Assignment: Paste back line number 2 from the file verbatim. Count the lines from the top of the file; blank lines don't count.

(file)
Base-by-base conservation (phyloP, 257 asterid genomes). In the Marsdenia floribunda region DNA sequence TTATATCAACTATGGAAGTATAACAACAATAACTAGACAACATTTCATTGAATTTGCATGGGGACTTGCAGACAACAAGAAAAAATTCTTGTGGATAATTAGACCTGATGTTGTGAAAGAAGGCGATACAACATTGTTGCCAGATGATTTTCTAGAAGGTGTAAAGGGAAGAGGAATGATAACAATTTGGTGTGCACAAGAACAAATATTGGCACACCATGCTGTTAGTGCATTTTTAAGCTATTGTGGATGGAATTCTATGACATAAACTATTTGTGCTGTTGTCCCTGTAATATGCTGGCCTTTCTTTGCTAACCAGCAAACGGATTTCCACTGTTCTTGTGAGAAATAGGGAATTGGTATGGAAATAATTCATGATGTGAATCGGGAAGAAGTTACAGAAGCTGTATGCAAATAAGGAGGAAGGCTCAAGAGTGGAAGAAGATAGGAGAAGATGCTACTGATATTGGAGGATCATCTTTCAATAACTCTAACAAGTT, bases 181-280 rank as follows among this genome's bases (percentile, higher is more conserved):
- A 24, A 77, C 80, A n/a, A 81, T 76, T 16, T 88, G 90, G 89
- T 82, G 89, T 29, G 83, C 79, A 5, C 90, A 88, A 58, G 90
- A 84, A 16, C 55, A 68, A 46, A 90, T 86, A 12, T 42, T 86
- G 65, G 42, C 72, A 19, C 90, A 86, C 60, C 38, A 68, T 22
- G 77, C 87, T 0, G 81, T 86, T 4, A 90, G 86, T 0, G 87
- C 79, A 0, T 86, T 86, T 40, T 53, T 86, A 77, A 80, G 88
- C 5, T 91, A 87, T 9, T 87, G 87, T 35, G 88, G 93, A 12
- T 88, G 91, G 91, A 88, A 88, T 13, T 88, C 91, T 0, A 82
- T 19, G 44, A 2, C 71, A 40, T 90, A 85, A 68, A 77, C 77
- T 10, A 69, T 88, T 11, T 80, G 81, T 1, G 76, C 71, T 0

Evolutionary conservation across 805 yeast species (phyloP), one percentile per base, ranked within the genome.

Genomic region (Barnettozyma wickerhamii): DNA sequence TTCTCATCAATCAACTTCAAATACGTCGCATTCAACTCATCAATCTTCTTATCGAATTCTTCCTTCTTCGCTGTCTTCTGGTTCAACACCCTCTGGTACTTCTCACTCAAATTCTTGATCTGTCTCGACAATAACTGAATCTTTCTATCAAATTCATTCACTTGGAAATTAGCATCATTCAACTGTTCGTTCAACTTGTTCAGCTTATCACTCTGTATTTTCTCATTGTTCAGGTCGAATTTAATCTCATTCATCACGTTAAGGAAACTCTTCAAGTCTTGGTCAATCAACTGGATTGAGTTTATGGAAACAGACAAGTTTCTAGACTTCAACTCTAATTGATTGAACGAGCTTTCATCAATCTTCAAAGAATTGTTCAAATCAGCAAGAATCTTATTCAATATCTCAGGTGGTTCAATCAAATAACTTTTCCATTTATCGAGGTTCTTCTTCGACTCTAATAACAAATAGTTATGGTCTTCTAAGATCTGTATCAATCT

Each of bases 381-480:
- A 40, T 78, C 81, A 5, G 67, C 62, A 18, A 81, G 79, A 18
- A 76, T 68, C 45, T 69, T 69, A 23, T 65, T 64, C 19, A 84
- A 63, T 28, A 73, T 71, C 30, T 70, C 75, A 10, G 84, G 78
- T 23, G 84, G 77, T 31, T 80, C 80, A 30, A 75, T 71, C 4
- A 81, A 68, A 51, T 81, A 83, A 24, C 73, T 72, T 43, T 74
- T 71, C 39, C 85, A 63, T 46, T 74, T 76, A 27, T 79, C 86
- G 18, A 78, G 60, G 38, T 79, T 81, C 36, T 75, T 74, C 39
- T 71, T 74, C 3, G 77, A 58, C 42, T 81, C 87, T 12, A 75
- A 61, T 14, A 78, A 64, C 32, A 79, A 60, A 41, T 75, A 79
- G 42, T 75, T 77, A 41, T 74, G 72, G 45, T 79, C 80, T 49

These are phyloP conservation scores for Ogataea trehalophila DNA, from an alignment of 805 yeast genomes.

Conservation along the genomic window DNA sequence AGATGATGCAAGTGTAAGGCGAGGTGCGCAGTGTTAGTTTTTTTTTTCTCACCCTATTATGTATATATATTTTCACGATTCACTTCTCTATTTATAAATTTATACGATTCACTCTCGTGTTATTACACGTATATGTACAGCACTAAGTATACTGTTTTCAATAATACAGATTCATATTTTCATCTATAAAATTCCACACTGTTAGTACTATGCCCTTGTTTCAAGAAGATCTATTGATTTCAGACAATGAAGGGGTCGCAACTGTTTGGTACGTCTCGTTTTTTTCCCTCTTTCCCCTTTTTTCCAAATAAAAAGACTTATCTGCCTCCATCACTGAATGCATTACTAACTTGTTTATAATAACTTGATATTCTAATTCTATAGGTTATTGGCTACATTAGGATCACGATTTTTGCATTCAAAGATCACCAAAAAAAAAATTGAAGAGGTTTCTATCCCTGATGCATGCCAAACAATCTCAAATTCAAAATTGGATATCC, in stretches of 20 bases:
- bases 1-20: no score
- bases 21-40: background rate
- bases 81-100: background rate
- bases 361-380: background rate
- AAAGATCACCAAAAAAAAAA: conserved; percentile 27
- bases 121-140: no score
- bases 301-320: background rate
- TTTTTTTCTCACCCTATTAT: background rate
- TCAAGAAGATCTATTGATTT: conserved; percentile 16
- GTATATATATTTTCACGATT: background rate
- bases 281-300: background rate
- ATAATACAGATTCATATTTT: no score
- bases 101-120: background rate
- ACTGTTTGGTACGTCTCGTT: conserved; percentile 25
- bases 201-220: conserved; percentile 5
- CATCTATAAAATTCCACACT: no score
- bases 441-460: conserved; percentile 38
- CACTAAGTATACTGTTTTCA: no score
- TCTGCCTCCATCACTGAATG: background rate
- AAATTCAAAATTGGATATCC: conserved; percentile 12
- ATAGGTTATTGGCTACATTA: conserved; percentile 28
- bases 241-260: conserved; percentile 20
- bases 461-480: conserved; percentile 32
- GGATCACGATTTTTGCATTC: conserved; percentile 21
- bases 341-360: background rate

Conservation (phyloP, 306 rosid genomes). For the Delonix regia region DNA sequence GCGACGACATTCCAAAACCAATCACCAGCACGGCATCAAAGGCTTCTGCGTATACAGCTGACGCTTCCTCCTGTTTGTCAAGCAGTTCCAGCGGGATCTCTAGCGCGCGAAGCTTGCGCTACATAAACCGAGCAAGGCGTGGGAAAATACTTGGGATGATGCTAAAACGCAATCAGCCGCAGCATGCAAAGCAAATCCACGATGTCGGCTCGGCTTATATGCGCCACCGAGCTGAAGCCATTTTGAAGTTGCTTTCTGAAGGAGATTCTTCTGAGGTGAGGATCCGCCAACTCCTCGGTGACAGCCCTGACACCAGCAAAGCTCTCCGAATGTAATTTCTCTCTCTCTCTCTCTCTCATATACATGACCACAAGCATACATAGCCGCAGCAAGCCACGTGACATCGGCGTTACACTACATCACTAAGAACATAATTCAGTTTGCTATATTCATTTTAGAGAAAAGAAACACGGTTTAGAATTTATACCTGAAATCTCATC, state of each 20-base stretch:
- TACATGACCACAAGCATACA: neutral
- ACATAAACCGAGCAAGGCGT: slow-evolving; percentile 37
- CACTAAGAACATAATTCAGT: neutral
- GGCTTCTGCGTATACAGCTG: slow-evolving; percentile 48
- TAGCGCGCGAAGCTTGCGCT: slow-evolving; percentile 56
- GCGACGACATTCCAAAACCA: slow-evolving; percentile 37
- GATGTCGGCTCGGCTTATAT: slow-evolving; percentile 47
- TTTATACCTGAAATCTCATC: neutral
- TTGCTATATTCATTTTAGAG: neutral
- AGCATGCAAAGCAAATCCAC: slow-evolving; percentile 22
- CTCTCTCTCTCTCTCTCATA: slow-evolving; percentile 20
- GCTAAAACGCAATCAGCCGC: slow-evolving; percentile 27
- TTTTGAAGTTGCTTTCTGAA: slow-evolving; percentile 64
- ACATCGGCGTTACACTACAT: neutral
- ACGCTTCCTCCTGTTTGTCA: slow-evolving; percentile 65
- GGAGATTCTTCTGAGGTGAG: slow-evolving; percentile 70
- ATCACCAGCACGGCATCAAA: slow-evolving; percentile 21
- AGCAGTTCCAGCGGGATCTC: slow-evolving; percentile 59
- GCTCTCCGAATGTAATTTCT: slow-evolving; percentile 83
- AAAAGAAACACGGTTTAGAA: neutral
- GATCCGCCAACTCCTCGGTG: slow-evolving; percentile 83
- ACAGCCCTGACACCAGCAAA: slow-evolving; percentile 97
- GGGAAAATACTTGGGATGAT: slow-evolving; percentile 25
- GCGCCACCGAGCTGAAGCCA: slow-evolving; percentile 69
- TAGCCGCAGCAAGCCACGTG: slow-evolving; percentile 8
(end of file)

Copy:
- A 24, A 77, C 80, A n/a, A 81, T 76, T 16, T 88, G 90, G 89